Saturday, December 1, 2012
The ever-so-gracious and absolutely wonderful Stephen is once again hosting his Worlds AIDS Day Project, this year with funds raised going to the Lansing area AIDS network. It's for a great cause, and Stephen has gathered up a GREAT group of sponsors and prizes that you can win for contributing. And I'm one of them! This handmade album could be yours: Head on over here to read all about this great cause and how you can help.
Saturday, November 10, 2012
Amy's MIL Connie is a big quilter. Due to failing eyesight and portability, she only works on hex quilts these days, and they are done completely by hand. She likes to test the limits of the hex while remaining true to the traditional quilting patterns and methods. I was visiting Connie the other day to do some finish work on her bookshelves. She's also in a state of divesting her quilt library. Welcome to MY new quilt book collection: While I was there, I chatted to her a bit about her quilts, and managed to get some pictures of her 3 most prized quilts, which are the main features of 2 bedrooms in her home. This first one is made from 2" hexes. Connie collected fabrics from all of her neighbors and students and parents and all the people in her life at the time, and made this fantastic traditional flower hex quilt. She said she enjoyed working on the hex quilts while her kids were young due to how easy it was it was to take along with her. The quilting itself took longer than the top - she couldn't take it with her, and had to work on it in spurts here and there. But she got it done! Connie decided to take the hexes a step further - this next quilt is constructed of hexes that end up being 1/2" once sewn. She says this is the smallest reasonable (HA!) size to work with and still have shape and pattern recognition in the finished quilt. This quilt is BANANAS. Due to the excess material behind each hex piece, the finished quilt has a slightly puffed-hex feel to it. She opted to maintain the hexagonal edges on this one. The finished piece is about 40" x 30". I got the impression from Connie that the quilt she is most proud of is her Bicentennial Quilt. It's a red-white-and-blue hex quilt that is chock full of fussy-cuts. In talking with her, she mentioned that many bicentennial quilts were constructed to include parts of ancestral centennial quilts that were never completed! Connie didn't have any of those on hand, but she also did not want to leave her children with an unfinished quilt. She opted to have the hand-quilting done by someone else, but maintained the traditional quilting patterns. She also "signed" it in 2 corners, with fussy cuts of her name. Connie's asked me to help her sign the back of these quilts by embroidering her signature on the back of each. Hooray! It will be great to get a better feel of how they're made. More Connie chronicles to come - she claims to have some unfinished quilt pieces to pass on to me, and I'm sure to be inspired by this bundle of books!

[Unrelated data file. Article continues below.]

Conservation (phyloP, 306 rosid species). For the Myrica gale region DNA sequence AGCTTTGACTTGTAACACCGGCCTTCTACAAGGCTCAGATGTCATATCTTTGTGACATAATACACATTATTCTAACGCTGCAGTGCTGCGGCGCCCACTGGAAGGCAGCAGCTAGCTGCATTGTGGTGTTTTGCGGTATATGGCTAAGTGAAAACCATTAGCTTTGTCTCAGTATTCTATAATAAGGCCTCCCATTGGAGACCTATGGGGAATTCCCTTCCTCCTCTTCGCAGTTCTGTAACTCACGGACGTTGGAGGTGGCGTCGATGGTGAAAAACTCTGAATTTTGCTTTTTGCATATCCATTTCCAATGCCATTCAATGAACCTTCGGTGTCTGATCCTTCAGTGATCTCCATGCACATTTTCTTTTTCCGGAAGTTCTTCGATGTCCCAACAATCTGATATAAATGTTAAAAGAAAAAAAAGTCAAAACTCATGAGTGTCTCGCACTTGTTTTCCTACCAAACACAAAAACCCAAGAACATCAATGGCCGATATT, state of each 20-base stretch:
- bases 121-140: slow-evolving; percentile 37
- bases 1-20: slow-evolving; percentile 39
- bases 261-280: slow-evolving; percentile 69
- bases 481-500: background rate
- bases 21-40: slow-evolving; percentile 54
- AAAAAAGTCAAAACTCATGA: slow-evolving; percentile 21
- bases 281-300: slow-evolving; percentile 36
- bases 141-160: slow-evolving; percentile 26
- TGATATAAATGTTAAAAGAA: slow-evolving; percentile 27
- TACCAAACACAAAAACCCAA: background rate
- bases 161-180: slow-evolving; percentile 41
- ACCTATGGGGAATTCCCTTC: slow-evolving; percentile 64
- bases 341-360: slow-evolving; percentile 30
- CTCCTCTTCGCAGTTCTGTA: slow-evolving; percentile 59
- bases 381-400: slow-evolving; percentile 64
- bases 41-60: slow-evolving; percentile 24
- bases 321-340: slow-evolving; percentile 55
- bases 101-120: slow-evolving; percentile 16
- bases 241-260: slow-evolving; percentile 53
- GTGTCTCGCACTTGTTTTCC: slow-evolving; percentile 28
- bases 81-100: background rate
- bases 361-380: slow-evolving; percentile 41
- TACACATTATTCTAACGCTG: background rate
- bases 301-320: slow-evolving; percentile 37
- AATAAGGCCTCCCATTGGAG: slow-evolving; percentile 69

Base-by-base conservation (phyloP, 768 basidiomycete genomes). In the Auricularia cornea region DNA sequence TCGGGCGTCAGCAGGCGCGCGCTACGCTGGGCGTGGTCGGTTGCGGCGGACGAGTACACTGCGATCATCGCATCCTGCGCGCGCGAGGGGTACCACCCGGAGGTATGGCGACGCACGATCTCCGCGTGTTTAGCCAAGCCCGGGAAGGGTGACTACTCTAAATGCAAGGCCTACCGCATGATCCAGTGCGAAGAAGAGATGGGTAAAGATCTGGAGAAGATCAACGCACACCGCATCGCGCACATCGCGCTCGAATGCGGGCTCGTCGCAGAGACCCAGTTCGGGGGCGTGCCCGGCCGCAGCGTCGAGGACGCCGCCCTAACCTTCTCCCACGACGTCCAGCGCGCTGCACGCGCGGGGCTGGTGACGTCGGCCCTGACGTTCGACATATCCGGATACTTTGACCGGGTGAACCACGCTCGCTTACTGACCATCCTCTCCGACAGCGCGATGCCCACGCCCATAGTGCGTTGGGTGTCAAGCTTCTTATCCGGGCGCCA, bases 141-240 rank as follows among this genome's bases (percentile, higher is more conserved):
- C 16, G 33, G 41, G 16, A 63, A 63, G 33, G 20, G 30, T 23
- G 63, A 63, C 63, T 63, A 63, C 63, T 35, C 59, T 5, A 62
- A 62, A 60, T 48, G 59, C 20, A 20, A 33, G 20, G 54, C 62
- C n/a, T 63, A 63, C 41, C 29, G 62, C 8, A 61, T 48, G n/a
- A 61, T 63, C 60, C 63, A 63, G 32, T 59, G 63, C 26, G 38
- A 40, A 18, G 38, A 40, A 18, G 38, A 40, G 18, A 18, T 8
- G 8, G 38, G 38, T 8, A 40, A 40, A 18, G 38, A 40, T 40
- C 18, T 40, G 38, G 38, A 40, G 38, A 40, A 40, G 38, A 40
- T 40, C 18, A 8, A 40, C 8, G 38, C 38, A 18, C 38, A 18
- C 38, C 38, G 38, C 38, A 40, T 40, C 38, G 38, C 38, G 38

Wednesday, October 10, 2012
I just finished up a pretty interesting bookbinding project. A set of flashcards, printed on 2mm thick pressboard, flush to edge on one side, to be bound together in some way. The cards are just stunning - they are from B.Impressed, a wonderful letterpress shop in the Boston area. After thinking about this project for a looooong time, I decided the best way to handle this would be a hybrid accordion/flag binding. I could use the front of each card for attachment since the type/text did not go flush to edge. I chose a mid-weight Canson paper in a red to match the printed type. I created a small (5mm) accordion pleat to use as a hinge on each of the cards. I then wrapped the remaining paper around the outer (2mm) side of the board, working it tightly, before crafting the next hinge. Each fold was carefully measured and scored before being adhered to the next image. This added a little bit of bulk to the spine edge of the book, but not excessively - it allows the book to open quite nicely, it almost "rolls" open. I wanted to avoid any extra torque or pull on the paper hinges, so once the boards were all together I went in on the back of the spine and glued the back-hinges together as well. This served to stabilize the whole thing a bit more - it wasn't as Slinky®-esque. I finished the whole thing with slightly oversized black cloth-covered boards and adhered the frontispiece to the cover. You can see in that final image that the red on the spine does not go flush to edge. The original boards were not cut flush - the sizes varied by about a millimeter in any/all directions. Rather than trim them all down, I opted to use them as is, and bring the hinge mechanism in from the edge by a hair. I'm pleased with how it came out. I feared that doing it flush would show any inconsistency more than deliberately working with the inconsistencies. I'm satisfied with how this came out! I did a lot of thinking about exactly how to tackle this project - it was a great problem-solving project (which I love!) and it was nice to come up with a solution combining different bindings and solutions.